Yes, we know…health and safety is a subject that’s about as exciting as watching paint dry (pun intended). Particularly given the way in which we’re slowly but surely heading into the kind of ‘nanny state’ era where we can barely blink without being told we’re are doing something dangerous. So really, it’s hardly surprising that even mentioning health and safety is enough to see most people shutting off completely.
Unfortunately, health and safety will always be one of the most important considerations when it comes to exterior painting. And all for reasons that should be relatively obvious. In fact, one of the main reasons homeowners hire the professionals to take care of exterior home painting jobs on their behalf is the realization that there are quite a few risks and dangers involved. Which are particularly hazardous to those who do not have the required experience and expertise.
Of course, with a responsible attitude and a proactive approach, there’s nothing to say that most exterior painting jobs cannot be gone about in total confidence. Nevertheless, we always recommend revisiting a few fundamental (if often uninteresting) health and safety guidelines, in order to stay out of trouble.
Using Protective Equipment
For example, one of the most important and yet routinely overlooked factors is personal protective equipment. In most instances, homeowners simply believe that as long as they wear the kinds of clothes and shoes they don’t mind ruining, they’re fine.
In reality, you really need to think carefully about the products you are going to be using and the overall risks you face. For example, if you are handling any chemicals or solvents of any kind, you really need to think about wearing protective gloves. Eye protection is an absolute must when working with any kinds of paint or related products. Masks are useful for preventing the inhalation of fumes, though are even more important when scraping, sanding or using any other technique to remove existing paint.
Handling Paints and Related Products
There is one critically important rule to follow when handling paints, thinners and all related products across the board. That being – read the instructions and warnings in full. Chances are this is something you very rarely do, given the fact that most people don’t bother. Still, if you take for granted that you know what you are doing in terms of handling them safely, you only have yourself to blame when things go wrong.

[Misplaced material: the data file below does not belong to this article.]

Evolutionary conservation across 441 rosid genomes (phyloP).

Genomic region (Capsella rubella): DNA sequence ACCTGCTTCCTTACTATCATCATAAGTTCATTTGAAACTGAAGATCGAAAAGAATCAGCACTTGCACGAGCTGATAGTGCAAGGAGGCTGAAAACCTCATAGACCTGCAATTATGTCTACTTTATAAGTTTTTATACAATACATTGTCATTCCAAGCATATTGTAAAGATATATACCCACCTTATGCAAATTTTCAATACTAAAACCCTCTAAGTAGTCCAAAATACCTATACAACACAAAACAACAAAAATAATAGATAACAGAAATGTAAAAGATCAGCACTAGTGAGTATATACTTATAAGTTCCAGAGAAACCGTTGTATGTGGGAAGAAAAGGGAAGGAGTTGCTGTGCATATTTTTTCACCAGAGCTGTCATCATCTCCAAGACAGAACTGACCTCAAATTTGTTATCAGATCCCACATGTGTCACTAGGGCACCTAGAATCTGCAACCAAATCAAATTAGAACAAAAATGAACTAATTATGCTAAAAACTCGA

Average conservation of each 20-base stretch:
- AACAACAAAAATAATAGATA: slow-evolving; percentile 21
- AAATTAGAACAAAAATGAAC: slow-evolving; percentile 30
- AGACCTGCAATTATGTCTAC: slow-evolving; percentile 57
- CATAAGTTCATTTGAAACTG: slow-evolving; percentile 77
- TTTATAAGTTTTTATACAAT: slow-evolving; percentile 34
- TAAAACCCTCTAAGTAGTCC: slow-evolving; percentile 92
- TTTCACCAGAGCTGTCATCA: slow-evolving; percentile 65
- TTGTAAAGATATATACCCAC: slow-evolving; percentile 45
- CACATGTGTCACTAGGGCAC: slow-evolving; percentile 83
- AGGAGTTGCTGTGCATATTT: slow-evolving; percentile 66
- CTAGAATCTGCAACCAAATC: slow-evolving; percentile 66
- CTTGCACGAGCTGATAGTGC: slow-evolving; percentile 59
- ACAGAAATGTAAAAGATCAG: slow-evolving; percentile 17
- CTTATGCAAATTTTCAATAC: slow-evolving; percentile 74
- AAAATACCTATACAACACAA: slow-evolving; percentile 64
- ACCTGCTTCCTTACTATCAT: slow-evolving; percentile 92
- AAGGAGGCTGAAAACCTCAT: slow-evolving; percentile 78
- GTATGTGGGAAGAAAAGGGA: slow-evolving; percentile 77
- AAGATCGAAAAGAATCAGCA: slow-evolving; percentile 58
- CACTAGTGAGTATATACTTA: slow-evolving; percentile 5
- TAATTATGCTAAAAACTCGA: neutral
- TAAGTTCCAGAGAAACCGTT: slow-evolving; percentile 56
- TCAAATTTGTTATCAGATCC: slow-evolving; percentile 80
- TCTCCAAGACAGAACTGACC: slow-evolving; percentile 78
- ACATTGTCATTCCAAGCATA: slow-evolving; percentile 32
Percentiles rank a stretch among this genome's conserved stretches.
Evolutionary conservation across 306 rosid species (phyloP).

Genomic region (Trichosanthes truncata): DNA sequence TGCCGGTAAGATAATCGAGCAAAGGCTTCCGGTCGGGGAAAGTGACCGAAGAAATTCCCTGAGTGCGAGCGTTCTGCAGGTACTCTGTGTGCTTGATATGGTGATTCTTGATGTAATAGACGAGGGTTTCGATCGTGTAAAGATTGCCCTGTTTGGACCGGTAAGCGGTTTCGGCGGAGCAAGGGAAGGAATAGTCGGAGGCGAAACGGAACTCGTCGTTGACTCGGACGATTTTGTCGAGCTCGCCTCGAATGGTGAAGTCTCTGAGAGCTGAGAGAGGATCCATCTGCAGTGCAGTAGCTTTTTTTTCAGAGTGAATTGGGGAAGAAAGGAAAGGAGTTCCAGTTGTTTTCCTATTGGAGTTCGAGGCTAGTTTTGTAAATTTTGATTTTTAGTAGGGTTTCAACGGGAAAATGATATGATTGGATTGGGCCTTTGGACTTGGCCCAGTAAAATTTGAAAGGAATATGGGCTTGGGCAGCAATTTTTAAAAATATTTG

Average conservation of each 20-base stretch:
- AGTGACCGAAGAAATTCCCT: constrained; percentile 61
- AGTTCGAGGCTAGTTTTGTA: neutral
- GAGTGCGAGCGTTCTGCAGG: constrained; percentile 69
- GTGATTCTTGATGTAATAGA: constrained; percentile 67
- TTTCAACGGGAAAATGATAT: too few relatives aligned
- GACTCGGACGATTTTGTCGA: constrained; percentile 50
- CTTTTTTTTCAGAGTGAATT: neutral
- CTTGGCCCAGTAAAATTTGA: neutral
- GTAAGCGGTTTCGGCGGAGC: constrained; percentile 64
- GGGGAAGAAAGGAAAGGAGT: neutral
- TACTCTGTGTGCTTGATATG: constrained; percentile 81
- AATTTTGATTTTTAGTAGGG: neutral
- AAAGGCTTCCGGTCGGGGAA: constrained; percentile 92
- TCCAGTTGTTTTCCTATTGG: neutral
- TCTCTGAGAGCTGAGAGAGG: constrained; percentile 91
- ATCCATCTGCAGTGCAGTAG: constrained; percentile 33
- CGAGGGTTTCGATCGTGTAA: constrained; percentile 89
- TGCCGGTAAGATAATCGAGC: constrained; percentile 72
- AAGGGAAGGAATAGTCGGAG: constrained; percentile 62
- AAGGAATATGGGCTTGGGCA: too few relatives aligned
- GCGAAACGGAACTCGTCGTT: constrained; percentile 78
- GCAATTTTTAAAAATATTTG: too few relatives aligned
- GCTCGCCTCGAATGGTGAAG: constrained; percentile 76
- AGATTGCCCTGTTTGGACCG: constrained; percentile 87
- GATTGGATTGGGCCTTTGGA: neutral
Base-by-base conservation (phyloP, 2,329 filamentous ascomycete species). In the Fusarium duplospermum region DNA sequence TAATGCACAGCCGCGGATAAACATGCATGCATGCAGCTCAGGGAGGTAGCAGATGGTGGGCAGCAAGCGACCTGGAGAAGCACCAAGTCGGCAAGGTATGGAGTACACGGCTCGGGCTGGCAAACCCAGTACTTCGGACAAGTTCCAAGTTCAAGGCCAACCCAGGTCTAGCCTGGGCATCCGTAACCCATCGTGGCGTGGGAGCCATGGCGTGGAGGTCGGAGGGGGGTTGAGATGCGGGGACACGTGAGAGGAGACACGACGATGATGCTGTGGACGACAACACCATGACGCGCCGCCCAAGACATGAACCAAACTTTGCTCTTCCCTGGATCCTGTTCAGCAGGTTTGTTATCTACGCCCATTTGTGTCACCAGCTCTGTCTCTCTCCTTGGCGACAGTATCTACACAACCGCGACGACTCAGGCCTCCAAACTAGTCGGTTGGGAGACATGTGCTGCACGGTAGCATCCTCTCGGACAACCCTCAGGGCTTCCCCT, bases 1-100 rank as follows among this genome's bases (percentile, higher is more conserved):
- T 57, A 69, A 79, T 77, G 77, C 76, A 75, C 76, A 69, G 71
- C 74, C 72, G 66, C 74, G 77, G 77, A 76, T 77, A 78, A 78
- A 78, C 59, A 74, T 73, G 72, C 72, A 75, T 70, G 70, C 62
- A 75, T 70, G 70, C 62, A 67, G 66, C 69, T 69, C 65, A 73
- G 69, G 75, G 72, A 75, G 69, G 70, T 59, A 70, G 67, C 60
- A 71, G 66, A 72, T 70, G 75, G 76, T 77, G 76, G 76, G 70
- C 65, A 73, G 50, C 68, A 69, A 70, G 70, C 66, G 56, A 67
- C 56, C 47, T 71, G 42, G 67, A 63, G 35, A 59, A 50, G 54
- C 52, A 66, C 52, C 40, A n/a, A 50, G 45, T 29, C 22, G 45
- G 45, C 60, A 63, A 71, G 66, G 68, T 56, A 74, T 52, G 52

Safe handling and use of paints means following the most basic guidelines including how they should be stored, the dangers of mixing the two products together, the risks they pose to your skin/eyes/respiratory system, the kinds of materials they are compatible with and what to do in the event of an emergency. It all seems extremely remedial and indeed it is. But these are all the kinds of basics that contribute to accident risk reduction.
Aside from the above, the only additional health and safety matter that must be considered on working outdoors is that of basic ladder safety. It’s not as if you are going to be able to reach all areas of your home’s exterior without a ladder, so you might as well bone-up on the basics.
For obvious reasons, the first thing you need to do is make sure that the ladder you use is in a decent enough condition in the first place. If there are any signs of danger or degradation, forget about it. Likewise, be sure that the ladder can comfortably support your weight and that the steps have sufficient grip. Things could get wet and messy along the way – you don’t want to slip at the worst possible time.
Sensible ladder positioning is also of the utmost importance, ensuring that the surface below is stable, non-slip and free of as many obstacles as possible. You need to ensure that the shoes you wear when climbing the ladder are fit for purpose – anything with a heel is a bad idea and sandals are not generally suitable. Never climb higher than the last three steps of the ladder and avoid stretching too far to the sides, as doing so can cause the ladder to become unstable.
Last but not least, under no circumstances should you ever go about painting the exterior of your home without at least one other person involved. Whether it’s to stabilize the ladder, pass a few things as you need them or simply come to the rescue if something goes wrong, going it alone is rarely a good idea.